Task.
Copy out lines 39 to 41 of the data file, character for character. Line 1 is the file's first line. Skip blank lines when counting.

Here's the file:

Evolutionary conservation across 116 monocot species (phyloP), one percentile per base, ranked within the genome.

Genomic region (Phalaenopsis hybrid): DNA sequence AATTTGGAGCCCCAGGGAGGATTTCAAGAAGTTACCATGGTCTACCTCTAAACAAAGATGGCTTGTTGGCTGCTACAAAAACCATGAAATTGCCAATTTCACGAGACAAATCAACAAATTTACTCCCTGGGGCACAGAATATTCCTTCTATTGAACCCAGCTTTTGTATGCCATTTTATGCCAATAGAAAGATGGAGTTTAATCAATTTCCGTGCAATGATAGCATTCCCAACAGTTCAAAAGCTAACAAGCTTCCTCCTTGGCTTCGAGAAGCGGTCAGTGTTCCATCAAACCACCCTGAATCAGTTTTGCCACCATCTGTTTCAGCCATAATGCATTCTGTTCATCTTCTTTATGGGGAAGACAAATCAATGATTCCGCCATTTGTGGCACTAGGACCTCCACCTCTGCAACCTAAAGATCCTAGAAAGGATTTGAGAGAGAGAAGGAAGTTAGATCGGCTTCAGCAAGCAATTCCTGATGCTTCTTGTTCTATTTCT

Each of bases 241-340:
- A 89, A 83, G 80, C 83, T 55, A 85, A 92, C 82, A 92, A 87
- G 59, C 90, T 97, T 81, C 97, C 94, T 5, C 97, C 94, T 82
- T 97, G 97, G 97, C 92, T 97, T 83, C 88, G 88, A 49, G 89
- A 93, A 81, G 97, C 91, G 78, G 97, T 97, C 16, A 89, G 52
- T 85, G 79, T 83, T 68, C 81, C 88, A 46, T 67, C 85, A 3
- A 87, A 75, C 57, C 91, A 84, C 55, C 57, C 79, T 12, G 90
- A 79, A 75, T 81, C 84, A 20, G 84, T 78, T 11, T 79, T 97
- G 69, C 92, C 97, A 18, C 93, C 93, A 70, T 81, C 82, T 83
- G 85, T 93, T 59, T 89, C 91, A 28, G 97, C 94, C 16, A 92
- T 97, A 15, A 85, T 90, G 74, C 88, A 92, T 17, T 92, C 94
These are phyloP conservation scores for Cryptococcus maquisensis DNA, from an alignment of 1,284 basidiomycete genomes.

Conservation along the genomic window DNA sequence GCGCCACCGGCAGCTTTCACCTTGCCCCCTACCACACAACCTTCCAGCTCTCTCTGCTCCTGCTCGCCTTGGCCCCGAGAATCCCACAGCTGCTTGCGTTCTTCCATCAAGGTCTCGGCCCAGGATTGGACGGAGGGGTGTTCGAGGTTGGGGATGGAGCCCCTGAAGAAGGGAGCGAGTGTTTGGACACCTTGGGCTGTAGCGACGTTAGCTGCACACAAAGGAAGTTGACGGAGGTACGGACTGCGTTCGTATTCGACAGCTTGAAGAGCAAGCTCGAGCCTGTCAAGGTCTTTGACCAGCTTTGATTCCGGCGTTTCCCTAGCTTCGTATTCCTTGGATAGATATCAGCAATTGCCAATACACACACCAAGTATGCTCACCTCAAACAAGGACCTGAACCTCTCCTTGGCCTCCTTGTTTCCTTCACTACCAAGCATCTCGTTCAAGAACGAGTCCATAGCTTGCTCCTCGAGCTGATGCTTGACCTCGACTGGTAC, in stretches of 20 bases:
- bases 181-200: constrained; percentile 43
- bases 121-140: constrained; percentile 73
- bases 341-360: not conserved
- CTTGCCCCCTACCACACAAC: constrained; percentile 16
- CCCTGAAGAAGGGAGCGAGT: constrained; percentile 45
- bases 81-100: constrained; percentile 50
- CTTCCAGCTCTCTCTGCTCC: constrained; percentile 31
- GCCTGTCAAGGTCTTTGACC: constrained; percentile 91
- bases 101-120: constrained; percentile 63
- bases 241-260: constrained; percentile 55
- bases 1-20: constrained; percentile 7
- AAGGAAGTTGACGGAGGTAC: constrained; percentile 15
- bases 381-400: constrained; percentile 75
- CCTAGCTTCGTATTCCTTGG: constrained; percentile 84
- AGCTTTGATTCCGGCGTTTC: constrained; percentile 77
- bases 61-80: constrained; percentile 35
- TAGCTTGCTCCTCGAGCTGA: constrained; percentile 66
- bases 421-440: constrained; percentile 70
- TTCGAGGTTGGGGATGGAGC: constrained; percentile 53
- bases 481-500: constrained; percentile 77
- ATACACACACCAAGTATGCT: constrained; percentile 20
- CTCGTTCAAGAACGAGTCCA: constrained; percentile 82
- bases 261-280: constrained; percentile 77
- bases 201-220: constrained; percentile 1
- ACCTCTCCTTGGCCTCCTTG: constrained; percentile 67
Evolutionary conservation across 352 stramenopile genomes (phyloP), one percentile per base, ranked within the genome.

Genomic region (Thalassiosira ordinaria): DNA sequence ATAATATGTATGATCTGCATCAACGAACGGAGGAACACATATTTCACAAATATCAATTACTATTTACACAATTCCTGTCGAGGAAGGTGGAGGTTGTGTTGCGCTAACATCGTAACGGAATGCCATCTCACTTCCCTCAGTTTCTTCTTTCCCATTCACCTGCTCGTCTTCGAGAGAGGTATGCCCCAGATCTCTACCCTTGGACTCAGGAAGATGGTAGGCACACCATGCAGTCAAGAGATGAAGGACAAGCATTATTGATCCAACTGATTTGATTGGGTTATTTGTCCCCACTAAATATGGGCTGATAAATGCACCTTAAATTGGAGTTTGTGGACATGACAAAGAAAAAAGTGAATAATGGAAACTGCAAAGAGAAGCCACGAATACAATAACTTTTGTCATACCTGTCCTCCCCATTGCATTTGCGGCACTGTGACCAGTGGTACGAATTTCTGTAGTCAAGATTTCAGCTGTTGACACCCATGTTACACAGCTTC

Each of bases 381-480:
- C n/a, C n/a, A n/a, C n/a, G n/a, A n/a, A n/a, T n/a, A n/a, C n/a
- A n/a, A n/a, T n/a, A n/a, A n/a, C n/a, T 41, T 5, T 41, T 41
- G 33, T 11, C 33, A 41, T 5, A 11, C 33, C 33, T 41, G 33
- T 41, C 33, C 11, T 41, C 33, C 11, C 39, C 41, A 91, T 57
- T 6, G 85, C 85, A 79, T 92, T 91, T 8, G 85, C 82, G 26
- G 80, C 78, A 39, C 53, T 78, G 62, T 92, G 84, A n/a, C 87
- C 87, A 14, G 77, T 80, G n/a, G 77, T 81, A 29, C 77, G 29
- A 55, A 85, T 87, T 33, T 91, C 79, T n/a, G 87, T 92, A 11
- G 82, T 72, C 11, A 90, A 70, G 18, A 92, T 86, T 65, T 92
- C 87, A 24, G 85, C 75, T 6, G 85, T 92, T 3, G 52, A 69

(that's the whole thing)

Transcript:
- bases 201-220: constrained; percentile 1
- ACCTCTCCTTGGCCTCCTTG: constrained; percentile 67
Evolutionary conservation across 352 stramenopile genomes (phyloP), one percentile per base, ranked within the genome.